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Littlest dancers keep eye on prize
Summer Intensive program readies ballerinas for upcoming season
Mary Peterson, 8, waits for direction during rehearsal at the Gainesville School of Ballet Summer Intensive program. She and the other dancers were practicing their routine as Chinese dancers in this fall’s production of “The Nutcracker.” - photo by SARA GUEVARA

Auditions for
‘The Littlest Angels’
When: 11:30 a.m.-12:30 p.m. Saturday
Where: Brenau University gymnasium, next to the amphitheater
More info: Open to ballet students ages 7-9; students need not be a student at Gainesville School of Ballet, but must have at least two years of ballet training and be enrolled in a ballet program

No matter their age, ballet dancers need to be good at counting and keeping time.

That’s just as true for the littlest ballerinas, who have to juggle their numbers while learning new dance steps, all while constantly looking up to their older ballerina counterparts.

During the last two weeks, elementary school-aged ballerinas have been busy learning their new dance moves as part of Gainesville Ballet’s Summer Intensive program, where ballet students of all ages warm up to the new season and the latest dance pieces they’ll be performing throughout the new season. But for the small ballerinas, it’s a chance to bring their skills to a new level and get even closer to the coveted junior company — the group of dancers that’s one step away from the oldest, most graceful dancers of all, the senior company.

Louisa Leimbach and Mary Peterson, both 8, said they look up to the older dancers while they work hard to perfect their own moves; the girls are rehearsing for the Chinese Dancers during this winter’s production of "The Nutcracker."

"I started after my sister," said Mary, who will turn 9 on Friday. She grinned when asked whether she looks up to the older dancers. "I want to be a ballerina ... I thought it would be a good idea."

The annual Summer Intensive gives the ballet students a chance to get back into the routine. It also marks the start of the season, with students learning the moves for performances that are still months away.

One of her fellow dancers, 9-year-old Madeline McClurg, said she looks forward to being up on stage with "The Nutcracker."

"I love the dancing part when I’m on stage because you’re basically being graceful," she said. "And it’s so much fun, and that’s what I care about — being on stage."

Not all of the Chinese Dancers have been in "The Nutcracker" before, but most of them have had time on stage. As a result, it’s given them the chance to work out any stage fright that could have gripped them before taking the stage.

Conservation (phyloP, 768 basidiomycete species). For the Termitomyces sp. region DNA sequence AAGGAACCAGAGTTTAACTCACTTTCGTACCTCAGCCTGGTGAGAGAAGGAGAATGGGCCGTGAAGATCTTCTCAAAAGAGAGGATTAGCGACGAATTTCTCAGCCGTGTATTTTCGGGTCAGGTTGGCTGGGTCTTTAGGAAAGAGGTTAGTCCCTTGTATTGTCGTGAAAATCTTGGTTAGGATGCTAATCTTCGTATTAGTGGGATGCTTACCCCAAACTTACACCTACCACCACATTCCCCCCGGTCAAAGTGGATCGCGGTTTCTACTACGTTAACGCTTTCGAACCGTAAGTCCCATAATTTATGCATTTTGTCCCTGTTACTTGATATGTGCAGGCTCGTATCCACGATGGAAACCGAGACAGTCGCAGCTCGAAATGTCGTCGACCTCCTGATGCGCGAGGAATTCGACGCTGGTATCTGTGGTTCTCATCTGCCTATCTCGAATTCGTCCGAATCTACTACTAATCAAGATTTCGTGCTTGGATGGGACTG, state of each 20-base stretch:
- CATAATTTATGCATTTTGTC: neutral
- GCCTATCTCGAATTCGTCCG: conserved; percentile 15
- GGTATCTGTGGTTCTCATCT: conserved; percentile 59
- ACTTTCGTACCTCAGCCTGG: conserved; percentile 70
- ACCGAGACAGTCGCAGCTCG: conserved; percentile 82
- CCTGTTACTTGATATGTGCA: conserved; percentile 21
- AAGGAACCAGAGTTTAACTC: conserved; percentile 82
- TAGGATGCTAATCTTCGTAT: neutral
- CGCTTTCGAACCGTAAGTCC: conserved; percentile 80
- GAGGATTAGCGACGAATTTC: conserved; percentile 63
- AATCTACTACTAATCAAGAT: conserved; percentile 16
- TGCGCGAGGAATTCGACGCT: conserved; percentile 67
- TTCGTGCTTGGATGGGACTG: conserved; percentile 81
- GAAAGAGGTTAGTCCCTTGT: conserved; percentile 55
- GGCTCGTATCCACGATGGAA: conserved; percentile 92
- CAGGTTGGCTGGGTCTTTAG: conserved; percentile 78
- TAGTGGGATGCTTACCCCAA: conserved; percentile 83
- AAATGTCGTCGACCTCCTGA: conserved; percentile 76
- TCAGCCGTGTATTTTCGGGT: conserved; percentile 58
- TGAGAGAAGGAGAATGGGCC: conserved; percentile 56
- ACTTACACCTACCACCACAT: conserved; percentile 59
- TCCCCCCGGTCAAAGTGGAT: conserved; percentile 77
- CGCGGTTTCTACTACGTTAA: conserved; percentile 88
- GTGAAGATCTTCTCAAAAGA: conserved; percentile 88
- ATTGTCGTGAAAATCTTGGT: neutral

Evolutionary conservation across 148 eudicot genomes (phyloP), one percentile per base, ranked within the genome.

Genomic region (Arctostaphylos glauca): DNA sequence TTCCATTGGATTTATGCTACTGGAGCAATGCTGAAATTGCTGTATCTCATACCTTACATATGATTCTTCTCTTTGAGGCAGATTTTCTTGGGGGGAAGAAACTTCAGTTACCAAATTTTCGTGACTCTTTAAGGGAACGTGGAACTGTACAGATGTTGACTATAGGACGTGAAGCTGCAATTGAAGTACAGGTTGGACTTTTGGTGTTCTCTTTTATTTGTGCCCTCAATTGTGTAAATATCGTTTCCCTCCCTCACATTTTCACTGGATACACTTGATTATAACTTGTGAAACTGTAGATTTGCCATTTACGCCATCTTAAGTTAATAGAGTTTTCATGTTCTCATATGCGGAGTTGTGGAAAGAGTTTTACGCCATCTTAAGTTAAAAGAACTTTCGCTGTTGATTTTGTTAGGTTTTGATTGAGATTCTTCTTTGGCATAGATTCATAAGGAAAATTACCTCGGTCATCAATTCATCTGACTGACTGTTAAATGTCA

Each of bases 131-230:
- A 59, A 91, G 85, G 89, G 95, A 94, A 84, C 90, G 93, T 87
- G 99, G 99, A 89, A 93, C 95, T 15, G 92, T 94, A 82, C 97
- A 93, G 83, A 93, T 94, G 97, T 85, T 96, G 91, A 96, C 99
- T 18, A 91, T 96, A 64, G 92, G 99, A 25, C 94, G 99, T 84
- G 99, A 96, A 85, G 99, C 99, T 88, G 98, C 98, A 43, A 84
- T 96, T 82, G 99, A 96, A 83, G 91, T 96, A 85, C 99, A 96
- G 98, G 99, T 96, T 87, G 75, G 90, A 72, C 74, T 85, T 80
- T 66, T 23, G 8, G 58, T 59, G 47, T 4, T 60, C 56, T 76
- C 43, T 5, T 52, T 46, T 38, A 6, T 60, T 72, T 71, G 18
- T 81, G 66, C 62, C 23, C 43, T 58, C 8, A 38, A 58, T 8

"It makes you feel good and special," said Morgan Nichol, 8, who will be in this year’s "Nutcracker" for the first time. "I wasn’t really nervous ... I just ignored all the people and danced and had fun."

Along with the youngest dancers learning their steps, the older dancers will be learning new repertoire pieces from guest teachers Kristy Nilsson and Shelley Grames. Nilsson teaches at Northeast Atlanta Ballet and Grames, a Brenau University graduate, is the director at the Ruth Mitchell Dance Theatre in Marietta.

Nilsson said they came to the Summer Intensive with musical selections and will be choosing dancers this week for parts. This week’s rehearsals will be featured in the spring performance of "Aladdin" by Gainesville Ballet.

Grames, who also went through the Gainesville Ballet program while she was at Brenau, said part of their job as professional dancers is to inspire dancers to keep working harder.

"For us, coming in as a choreographer and teacher, it’s to inspire them and take them to a new place in dance," she said.

And as some of the youngest dancers learn new dances involving paper umbrellas and methodically counting out eight beats, the inspiration continues, every day, surrounded by the older dancers.

Their teacher, Christina Castro-Tauser, the junior company director at the Gainesville School of Ballet, offers words of encouragement as the dancers work their way through the new moves.

It’s still an exhilarating time of year, she said. "This is like Christmas in July."

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